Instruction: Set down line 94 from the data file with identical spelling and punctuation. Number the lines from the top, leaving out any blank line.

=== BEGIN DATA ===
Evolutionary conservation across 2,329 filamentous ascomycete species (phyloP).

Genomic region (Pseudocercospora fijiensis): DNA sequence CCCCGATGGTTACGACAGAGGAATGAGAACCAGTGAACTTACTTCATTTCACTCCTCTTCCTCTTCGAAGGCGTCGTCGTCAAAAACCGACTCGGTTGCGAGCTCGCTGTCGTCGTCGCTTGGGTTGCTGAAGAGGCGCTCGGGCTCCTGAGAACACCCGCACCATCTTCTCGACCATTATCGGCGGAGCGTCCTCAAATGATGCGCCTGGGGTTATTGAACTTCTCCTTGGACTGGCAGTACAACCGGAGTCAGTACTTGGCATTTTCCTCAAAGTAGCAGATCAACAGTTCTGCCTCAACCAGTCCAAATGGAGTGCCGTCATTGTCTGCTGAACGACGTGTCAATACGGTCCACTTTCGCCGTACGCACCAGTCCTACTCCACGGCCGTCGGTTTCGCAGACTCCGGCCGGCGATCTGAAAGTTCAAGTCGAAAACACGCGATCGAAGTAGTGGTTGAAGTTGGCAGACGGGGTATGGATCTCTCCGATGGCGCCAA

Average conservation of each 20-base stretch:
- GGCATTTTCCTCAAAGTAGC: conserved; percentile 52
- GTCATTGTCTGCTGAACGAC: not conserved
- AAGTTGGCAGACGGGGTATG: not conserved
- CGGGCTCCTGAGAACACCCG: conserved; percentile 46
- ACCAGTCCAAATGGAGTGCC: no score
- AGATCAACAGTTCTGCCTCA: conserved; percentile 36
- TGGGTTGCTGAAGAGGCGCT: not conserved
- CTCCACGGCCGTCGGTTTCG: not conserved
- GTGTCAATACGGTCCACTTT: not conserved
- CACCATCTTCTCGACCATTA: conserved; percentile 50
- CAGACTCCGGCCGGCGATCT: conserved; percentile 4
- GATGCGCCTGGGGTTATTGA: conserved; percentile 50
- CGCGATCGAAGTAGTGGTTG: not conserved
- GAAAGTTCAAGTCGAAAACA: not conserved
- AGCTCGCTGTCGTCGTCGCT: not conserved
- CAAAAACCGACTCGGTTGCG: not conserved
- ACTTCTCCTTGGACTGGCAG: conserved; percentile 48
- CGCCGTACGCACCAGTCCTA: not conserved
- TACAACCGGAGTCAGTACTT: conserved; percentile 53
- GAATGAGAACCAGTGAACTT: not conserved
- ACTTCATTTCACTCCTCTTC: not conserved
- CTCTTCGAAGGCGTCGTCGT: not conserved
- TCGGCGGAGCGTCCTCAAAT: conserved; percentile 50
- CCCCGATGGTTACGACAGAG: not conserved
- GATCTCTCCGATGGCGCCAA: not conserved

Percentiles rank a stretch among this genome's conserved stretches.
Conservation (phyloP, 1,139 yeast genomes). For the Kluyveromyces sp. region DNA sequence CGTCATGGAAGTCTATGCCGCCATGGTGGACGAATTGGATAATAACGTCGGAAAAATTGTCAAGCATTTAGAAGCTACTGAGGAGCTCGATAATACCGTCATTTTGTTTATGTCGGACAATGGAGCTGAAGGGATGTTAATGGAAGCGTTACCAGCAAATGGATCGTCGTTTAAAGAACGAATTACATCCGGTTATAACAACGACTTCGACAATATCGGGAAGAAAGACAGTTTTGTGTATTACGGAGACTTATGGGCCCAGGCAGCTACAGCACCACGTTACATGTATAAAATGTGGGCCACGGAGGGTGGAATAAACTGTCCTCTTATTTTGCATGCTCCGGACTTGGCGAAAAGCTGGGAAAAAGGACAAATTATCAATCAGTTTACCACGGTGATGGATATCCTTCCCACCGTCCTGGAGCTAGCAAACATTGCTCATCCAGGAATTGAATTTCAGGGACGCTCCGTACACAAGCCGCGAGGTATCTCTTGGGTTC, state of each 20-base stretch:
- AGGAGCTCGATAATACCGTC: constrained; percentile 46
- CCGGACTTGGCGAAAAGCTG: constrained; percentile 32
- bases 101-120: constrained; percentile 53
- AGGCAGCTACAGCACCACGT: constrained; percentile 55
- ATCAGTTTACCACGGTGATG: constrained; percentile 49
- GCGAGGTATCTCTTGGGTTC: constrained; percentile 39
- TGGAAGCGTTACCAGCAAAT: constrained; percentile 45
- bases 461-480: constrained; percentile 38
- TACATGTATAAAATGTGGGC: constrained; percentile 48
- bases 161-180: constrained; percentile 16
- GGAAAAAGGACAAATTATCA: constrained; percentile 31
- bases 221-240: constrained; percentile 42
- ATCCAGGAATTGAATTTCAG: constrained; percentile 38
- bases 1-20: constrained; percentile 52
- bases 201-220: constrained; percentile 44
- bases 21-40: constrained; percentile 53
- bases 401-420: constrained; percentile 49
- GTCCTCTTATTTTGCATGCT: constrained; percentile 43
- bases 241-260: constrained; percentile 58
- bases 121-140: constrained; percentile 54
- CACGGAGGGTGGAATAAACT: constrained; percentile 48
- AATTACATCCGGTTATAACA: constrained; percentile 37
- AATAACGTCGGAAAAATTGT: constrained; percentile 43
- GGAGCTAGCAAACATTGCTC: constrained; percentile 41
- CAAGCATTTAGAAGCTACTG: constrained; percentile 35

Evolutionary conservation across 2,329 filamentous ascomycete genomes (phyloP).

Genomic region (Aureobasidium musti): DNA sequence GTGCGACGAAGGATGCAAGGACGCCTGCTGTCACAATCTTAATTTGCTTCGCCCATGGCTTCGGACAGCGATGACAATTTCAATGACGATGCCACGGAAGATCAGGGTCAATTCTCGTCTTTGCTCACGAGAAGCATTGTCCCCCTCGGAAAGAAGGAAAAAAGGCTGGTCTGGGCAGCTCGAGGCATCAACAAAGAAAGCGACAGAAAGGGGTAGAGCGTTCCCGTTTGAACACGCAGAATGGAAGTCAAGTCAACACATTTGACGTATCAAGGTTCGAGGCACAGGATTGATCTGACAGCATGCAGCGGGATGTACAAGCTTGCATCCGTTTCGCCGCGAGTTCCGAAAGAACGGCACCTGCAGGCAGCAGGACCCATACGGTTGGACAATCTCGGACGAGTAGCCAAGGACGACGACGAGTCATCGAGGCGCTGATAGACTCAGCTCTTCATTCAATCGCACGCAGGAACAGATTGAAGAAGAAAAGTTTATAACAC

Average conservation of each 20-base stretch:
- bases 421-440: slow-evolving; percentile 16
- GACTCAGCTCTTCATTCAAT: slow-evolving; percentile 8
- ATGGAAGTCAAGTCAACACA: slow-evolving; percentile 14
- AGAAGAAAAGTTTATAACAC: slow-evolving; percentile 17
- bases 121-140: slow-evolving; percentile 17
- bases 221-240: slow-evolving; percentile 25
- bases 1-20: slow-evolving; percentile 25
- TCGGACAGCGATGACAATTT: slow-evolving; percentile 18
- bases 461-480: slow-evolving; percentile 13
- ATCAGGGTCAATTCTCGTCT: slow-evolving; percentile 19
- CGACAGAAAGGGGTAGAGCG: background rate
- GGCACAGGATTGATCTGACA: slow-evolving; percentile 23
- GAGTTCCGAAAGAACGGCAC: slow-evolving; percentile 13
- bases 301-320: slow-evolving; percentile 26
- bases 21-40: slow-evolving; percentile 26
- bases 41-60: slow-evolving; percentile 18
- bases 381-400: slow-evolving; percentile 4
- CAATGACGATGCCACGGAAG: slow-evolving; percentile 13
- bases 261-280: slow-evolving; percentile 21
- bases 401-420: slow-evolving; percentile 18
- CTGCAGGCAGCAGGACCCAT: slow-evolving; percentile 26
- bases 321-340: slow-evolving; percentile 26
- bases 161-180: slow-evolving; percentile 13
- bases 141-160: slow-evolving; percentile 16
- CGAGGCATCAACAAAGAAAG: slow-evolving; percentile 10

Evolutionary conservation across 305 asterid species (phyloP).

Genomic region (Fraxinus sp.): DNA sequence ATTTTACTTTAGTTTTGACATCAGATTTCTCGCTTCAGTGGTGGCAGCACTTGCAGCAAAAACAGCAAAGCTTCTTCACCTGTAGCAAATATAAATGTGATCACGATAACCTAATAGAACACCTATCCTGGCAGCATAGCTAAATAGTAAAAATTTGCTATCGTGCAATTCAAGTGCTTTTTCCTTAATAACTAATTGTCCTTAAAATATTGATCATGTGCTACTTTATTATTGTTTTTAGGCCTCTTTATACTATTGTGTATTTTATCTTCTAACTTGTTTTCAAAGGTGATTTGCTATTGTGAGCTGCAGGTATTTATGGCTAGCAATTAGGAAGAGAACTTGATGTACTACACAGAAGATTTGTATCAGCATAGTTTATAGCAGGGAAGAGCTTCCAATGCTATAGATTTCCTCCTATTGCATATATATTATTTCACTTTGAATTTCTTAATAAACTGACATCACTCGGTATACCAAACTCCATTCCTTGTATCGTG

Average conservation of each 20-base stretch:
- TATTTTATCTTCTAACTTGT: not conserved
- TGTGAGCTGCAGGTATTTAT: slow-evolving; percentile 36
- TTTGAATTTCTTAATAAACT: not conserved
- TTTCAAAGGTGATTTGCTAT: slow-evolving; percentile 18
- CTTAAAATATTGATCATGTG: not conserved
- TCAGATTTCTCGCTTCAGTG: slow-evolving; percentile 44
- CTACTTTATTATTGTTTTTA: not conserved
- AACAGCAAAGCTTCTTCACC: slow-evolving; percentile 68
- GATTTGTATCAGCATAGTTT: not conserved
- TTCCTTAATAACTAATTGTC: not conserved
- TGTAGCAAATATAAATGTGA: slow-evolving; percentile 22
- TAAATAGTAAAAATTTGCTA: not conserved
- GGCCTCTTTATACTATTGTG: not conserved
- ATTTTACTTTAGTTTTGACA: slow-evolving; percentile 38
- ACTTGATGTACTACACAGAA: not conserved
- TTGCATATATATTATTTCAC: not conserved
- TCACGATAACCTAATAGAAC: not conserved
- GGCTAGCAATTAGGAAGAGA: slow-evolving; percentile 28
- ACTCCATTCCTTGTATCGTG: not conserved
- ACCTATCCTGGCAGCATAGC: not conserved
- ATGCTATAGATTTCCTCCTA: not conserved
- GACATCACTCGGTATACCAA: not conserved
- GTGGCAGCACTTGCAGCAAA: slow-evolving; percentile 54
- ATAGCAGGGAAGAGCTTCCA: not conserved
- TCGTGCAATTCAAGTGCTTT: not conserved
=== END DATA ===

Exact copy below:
- AACAGCAAAGCTTCTTCACC: slow-evolving; percentile 68